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Yangzhou preserves charms of Grand Canal

By Yao Minji (Shanghai Daily)

08:18, November 15, 2012

An overview of the Wang's Small Garden.(Shanghai Daily)

Yangzhou was a dazzling, decadent, cosmopolitan city and a vibrant trading hub on the Grand Canal. Today it's a quiet model of historic canal preservation. Yao Minji pays a visit.

My first encounter with Yangzhou began with a verse from a story written by Yin Yun (AD 471-529) - "I want millions in riches attached to my waist as I ride a crane to Yangzhou."

I imagined Yangzhou to be something like Las Vegas, where a money belt could be necessary, where everything is available for a price. There were extravagant mansions, spectacular magic shows, splendid natural scenery, elaborate artificial gardens, refined cuisine and beautiful courtesans skilled in singing, dancing, writing poetry, playing musical instruments and playing go.

It was only later that I read the entire fable, one of many similar tales around the world. Four young men happen to save an old man, who reveals himself as a god and grants each one a wish. The first man asks to become a millionaire; the second wants to become governor of prosperous Yangzhou, a position like that of Shanghai's mayor today; the third wants to become a god.

The last man, after listening to his friends, combines their wishes, saying he wants to have riches strapped to his body as he rides an auspicious crane, like a god, to Yangzhou. Gods used to be depicted riding white cranes in the clouds.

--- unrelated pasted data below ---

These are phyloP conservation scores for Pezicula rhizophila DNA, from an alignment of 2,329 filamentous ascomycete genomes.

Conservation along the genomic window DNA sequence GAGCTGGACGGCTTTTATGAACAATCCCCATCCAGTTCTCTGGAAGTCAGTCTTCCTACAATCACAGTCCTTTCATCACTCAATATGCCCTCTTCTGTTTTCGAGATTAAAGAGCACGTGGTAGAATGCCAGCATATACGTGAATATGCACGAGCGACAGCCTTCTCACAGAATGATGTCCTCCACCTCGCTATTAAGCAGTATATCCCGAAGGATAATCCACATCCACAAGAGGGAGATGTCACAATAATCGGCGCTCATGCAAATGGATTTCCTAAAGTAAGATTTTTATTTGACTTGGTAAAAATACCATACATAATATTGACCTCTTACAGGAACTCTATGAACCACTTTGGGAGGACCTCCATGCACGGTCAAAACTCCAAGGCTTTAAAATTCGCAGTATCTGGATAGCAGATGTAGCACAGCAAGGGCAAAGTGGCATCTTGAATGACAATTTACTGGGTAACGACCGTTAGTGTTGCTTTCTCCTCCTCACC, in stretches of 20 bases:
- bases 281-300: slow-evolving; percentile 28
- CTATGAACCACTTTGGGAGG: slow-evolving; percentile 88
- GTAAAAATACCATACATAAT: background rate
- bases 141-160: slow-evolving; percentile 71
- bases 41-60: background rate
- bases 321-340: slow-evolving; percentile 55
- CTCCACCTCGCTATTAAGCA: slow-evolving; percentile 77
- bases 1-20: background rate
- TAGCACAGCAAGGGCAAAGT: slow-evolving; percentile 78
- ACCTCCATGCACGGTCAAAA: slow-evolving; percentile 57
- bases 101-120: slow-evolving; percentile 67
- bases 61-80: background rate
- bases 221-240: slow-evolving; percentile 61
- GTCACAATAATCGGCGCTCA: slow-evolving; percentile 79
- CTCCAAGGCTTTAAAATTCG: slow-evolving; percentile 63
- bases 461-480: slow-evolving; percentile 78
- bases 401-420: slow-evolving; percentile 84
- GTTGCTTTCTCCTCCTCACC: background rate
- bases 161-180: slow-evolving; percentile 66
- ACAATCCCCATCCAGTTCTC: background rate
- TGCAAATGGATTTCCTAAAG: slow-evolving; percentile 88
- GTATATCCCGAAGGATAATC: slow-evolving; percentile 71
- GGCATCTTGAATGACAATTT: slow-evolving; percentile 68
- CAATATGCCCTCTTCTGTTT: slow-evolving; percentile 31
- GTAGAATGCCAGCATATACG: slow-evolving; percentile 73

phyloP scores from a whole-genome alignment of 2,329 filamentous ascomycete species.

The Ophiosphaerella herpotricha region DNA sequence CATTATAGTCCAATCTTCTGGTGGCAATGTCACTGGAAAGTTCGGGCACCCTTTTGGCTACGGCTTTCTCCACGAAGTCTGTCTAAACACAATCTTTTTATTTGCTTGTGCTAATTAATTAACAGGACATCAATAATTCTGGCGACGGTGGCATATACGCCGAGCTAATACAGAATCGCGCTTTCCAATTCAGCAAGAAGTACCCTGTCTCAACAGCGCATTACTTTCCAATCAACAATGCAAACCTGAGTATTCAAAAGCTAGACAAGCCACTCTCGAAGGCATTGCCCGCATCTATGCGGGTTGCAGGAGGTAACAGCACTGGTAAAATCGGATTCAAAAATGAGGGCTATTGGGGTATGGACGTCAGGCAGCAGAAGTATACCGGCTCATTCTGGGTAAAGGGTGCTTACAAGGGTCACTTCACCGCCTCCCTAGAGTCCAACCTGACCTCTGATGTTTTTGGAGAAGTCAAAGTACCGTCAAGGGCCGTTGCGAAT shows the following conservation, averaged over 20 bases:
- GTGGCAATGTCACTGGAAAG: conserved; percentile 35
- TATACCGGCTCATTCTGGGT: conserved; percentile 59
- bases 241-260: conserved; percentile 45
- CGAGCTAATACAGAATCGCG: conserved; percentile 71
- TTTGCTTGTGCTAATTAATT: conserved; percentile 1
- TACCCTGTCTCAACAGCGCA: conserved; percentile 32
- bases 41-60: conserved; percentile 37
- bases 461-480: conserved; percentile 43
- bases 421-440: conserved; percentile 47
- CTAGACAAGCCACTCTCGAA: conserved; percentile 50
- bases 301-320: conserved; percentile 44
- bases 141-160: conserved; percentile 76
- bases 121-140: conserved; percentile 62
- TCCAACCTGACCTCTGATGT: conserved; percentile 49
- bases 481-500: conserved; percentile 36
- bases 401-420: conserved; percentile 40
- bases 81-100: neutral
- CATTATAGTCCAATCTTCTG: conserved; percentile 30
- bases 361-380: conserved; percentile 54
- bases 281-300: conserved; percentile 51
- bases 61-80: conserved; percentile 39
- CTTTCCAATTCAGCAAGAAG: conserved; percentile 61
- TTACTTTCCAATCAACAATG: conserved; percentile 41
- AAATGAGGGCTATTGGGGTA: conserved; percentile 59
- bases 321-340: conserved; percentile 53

The fable warns against greed, but also shows how attractive Yangzhou was back then, and how living there could be one's lifelong dream.

There's no indication that the city was as alluring as I had imagined, even before Emperor Yang of the Sui Dynasty (AD 569-618) committed two million men into building the Beijing-Hangzhou Canal. Some say the emperor himself favored the fashionable city, adding a personal reason to the grand construction. It helped unify the country, distribute grain to the dry north and aid in governance.

The canal made the city into one of the most important commercial centers for merchants, scholars and artists. By the Tang Dynasty (AD 618-907), it was already known to be the city with the trendiest products, best accommodations, most delicious food and most charming performances.

'Heavenly' city

At that time, the city was reported to have around half a million residents, including hundreds of Persian merchants from today's Iran. Chinese poet Li Bai (AD 701-762), regarded the "god of poetry," wrote, "In the mist and flowers in March, he goes to Yangzhou."

The verse commemorates saying farewell in Beijing to a friend leaving on the canal for Yangzhou. "Mist and flowers" refers to the blossoming of hundreds of flowers and misty weather in March on the lunar calendar.

By the early Qing Dynasty (1644-1911), after the canal had been expanded a few times and the salt trade was opened to private merchants, the city was described as "heaven" by many who left records.

In the evening, dozens of boats, some with extravagant furnishings, plied the Slender West Lake. Some were tour boats where one could enjoy a few cups of warm rice wine and gaze at the harmonious passing scene of elegant pavilions, as well as natural beauty. Other boats featured graceful courtesans who would dance, play musical instruments and sing about the pleasures in the city.

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